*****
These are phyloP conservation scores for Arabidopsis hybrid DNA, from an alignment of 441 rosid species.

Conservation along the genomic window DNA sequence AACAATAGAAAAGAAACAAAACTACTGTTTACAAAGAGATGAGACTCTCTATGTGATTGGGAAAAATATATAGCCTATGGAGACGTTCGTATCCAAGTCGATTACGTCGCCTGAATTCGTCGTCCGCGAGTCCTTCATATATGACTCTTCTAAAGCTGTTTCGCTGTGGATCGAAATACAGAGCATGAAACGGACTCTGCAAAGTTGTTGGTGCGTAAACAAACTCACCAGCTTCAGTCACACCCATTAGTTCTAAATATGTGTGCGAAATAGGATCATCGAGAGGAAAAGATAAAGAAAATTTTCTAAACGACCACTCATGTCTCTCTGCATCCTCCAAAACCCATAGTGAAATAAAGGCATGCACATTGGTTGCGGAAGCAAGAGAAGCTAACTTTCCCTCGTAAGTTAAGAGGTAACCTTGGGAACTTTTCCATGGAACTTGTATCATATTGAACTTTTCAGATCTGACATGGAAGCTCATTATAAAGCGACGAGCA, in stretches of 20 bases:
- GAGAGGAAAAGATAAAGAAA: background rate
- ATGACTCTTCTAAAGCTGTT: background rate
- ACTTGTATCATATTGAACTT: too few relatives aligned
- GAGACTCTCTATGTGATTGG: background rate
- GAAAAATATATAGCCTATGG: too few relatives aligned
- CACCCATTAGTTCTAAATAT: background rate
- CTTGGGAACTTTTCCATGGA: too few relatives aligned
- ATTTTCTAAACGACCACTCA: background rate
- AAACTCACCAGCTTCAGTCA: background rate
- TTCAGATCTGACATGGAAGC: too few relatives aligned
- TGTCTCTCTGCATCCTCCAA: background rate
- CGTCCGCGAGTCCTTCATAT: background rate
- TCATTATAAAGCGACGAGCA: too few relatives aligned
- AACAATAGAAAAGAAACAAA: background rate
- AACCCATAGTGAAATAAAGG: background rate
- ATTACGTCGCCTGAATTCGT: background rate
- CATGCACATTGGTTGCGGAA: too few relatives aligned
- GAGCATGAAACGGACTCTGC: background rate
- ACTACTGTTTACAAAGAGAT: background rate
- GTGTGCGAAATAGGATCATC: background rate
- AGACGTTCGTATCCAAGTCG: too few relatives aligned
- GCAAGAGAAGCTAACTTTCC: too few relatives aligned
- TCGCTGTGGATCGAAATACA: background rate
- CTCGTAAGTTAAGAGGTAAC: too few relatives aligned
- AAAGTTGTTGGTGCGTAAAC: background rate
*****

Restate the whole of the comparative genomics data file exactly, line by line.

These are phyloP conservation scores for Arabidopsis hybrid DNA, from an alignment of 441 rosid species.

Conservation along the genomic window DNA sequence AACAATAGAAAAGAAACAAAACTACTGTTTACAAAGAGATGAGACTCTCTATGTGATTGGGAAAAATATATAGCCTATGGAGACGTTCGTATCCAAGTCGATTACGTCGCCTGAATTCGTCGTCCGCGAGTCCTTCATATATGACTCTTCTAAAGCTGTTTCGCTGTGGATCGAAATACAGAGCATGAAACGGACTCTGCAAAGTTGTTGGTGCGTAAACAAACTCACCAGCTTCAGTCACACCCATTAGTTCTAAATATGTGTGCGAAATAGGATCATCGAGAGGAAAAGATAAAGAAAATTTTCTAAACGACCACTCATGTCTCTCTGCATCCTCCAAAACCCATAGTGAAATAAAGGCATGCACATTGGTTGCGGAAGCAAGAGAAGCTAACTTTCCCTCGTAAGTTAAGAGGTAACCTTGGGAACTTTTCCATGGAACTTGTATCATATTGAACTTTTCAGATCTGACATGGAAGCTCATTATAAAGCGACGAGCA, in stretches of 20 bases:
- GAGAGGAAAAGATAAAGAAA: background rate
- ATGACTCTTCTAAAGCTGTT: background rate
- ACTTGTATCATATTGAACTT: too few relatives aligned
- GAGACTCTCTATGTGATTGG: background rate
- GAAAAATATATAGCCTATGG: too few relatives aligned
- CACCCATTAGTTCTAAATAT: background rate
- CTTGGGAACTTTTCCATGGA: too few relatives aligned
- ATTTTCTAAACGACCACTCA: background rate
- AAACTCACCAGCTTCAGTCA: background rate
- TTCAGATCTGACATGGAAGC: too few relatives aligned
- TGTCTCTCTGCATCCTCCAA: background rate
- CGTCCGCGAGTCCTTCATAT: background rate
- TCATTATAAAGCGACGAGCA: too few relatives aligned
- AACAATAGAAAAGAAACAAA: background rate
- AACCCATAGTGAAATAAAGG: background rate
- ATTACGTCGCCTGAATTCGT: background rate
- CATGCACATTGGTTGCGGAA: too few relatives aligned
- GAGCATGAAACGGACTCTGC: background rate
- ACTACTGTTTACAAAGAGAT: background rate
- GTGTGCGAAATAGGATCATC: background rate
- AGACGTTCGTATCCAAGTCG: too few relatives aligned
- GCAAGAGAAGCTAACTTTCC: too few relatives aligned
- TCGCTGTGGATCGAAATACA: background rate
- CTCGTAAGTTAAGAGGTAAC: too few relatives aligned
- AAAGTTGTTGGTGCGTAAAC: background rate